When to use an Aboriginal interpreter

Ask open-ended questions

Get your client to speak to you in narrative (story) form by asking open-ended background questions such as:

  • 'tell me about…'
  • 'what do you think will happen if…?'

Avoid yes or no questions or questions that can be answered with one or two words.

Don't use biographical questions as a benchmark

Most Aboriginal Territorians who speak English as a second language will have had repeated experience providing biographical data to service providers - eg: where do you live, what’s your date of birth, are you employed.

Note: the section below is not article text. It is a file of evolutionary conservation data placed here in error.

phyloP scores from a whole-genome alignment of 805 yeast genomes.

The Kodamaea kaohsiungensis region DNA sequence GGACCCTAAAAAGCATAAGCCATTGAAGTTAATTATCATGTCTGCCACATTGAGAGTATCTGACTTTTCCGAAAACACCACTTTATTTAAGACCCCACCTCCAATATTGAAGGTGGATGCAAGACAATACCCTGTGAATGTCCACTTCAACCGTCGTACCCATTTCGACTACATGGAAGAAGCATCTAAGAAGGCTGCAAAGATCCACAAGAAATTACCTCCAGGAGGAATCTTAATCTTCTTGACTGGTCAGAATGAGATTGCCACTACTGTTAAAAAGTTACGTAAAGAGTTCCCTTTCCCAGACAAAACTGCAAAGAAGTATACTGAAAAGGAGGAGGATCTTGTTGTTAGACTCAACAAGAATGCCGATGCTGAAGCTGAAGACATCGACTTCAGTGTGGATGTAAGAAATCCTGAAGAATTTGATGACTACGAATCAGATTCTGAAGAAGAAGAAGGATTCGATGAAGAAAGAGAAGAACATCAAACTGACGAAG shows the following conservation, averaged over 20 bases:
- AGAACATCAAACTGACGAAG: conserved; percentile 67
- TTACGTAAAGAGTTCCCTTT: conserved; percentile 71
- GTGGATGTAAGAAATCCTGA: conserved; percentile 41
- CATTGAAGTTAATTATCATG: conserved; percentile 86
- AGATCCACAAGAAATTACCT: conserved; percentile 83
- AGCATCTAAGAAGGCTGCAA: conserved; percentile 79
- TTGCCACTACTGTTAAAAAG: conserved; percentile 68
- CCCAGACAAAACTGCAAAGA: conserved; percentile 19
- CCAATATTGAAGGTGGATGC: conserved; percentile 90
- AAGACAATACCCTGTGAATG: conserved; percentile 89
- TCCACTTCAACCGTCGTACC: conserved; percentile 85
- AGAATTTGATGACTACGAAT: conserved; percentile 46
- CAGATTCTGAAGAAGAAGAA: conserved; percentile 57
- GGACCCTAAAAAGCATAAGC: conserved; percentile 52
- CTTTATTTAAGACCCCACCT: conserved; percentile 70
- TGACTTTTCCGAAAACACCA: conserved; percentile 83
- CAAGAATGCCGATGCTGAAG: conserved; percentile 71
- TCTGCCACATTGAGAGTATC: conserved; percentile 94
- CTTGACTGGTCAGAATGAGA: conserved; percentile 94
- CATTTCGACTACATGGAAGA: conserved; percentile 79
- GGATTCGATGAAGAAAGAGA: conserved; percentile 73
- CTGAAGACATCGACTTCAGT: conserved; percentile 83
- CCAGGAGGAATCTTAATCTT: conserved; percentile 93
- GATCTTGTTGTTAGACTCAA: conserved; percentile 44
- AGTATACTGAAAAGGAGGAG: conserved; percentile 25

Don’t rely on a person's ability to provide biographical data as the basis for deciding whether to work with an interpreter.

Just because they can adequately answer simple questions about their life does not mean they have sufficient English proficiency to describe symptoms, understand medical procedures, or discuss options for the legal case or medical treatment.

Ask your client/patient 'what language do you speak most at home' rather than 'do you speak English?'

Most people will answer 'yes' because they do speak some English.

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Last updated: 31 October 2017